bio | website | halgebra.math.msu.su/staff/… |
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location | Moscow | |
age | ||
visits | member for | 2 years, 4 months |
seen | yesterday | |
stats | profile views | 1,179 |
Oct 1 |
awarded | Caucus |
Aug 31 |
comment |
A generalization of an old group problem
@nadal, (2) is not true (without additional assumptions); see Yves's comment. |
Aug 31 |
comment |
Basis removal gives a basis
Oh, thank you, @domotorp! |
Aug 31 |
comment |
Basis removal gives a basis
I do not understand about 28. Can you clarify? |
Aug 31 |
comment |
Basis removal gives a basis
@Will and domotorp: you are right of course; I edited this part. That was an incorrect generalisation of the 3-dimensional case. |
Aug 31 |
revised |
Basis removal gives a basis
deleted 36 characters in body |
Aug 30 |
comment |
Basis removal gives a basis
@fedja, if there is a pair of twins, then the other vectors must lie in some hyperplane $U$, because otherwise we would have a basis avoiding these twins and the harmony would give a basis containing the twins; this is a contradiction. So, all vectors except this pair of twins is a harmonic subset of $U$. |
Aug 30 |
answered | Embedding of a “quotient graph” |
Aug 28 |
awarded | Nice Question |
Aug 28 |
comment |
Basis removal gives a basis
@Gjergji: honestly, there are no research-level motivations. It was intended to be a problem for students (with the integer 10 probably) but --- I discovered that my question seems to be not so easy (for me). So, if there is a simple solution for 10, I shall be glad. |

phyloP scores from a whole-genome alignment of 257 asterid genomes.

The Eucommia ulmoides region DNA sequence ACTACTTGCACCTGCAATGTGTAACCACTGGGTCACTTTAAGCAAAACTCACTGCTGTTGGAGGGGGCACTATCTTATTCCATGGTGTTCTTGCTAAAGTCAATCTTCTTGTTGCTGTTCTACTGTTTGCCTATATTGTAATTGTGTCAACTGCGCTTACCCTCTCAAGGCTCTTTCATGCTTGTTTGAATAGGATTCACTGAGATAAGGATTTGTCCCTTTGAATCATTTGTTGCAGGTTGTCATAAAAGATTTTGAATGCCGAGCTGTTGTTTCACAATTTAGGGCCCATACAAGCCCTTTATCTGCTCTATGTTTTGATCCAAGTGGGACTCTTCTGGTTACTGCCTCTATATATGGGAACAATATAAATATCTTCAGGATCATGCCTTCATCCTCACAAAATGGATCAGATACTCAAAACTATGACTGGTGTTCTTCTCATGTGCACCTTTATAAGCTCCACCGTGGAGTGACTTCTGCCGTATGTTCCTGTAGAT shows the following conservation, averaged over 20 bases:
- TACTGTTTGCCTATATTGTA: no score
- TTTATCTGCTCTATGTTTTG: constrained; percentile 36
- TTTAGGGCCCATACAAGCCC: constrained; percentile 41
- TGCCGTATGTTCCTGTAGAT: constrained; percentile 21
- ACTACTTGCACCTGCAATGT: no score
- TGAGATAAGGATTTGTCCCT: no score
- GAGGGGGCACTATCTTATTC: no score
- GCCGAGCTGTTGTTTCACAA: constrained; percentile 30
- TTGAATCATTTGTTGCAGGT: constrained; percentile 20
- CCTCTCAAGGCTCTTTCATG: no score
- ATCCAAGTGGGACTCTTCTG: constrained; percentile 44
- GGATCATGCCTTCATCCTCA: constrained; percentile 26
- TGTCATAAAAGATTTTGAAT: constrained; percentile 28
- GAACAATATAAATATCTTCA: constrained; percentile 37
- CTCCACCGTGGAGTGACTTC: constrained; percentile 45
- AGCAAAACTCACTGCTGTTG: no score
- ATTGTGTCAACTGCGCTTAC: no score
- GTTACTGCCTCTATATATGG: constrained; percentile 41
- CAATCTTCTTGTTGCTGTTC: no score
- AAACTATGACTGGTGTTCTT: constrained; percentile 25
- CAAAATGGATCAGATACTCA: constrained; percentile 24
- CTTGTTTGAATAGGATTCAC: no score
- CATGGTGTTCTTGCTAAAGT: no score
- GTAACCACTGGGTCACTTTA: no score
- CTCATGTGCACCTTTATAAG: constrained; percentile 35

Aug 28 |
comment |
Basis removal gives a basis
@Gerry, it does not matter whether we are speaking about bases of $X$ (= bases of $\langle X\rangle$) or about bases of the whole space $V$. The answers will be obviously the same. |
Aug 28 |
comment |
Basis removal gives a basis
@Gerry, A basis of a set of vectors is its maximal linearly independent subset. So, Joël and Tom are right. Thank you, Tom. |
Aug 27 |
asked | Basis removal gives a basis |
Aug 25 |
revised |
Is there a better description of this class of discrete groups?
added 100 characters in body |
Aug 25 |
comment |
Is there a better description of this class of discrete groups?
Almost. I replaced "set" with "class" in the deTeXified sentence. |
Aug 25 |
revised |
Is there a better description of this class of discrete groups?
added 38 characters in body |
Aug 25 |
answered | Is there a better description of this class of discrete groups? |
Aug 23 |
comment |
On “super connected” graphs
"we can take any of these, say $H_1$, and $H_1 \cup \{a, b\}$ will be connected..." As far as I understand, we should take a component $H_1$ such that $H_1 \cup \{a, b\}$ is connected. It is not automatically. |
Aug 8 |
comment |
Abelian subgroups of maximum order in $p$-Groups
I do not understand $\frac{p+3}{2}$. The index should be a power of $p$, right? |
Aug 8 |
comment |
Abelian subgroups of maximum order in $p$-Groups
@Dietrich, no, it is not. |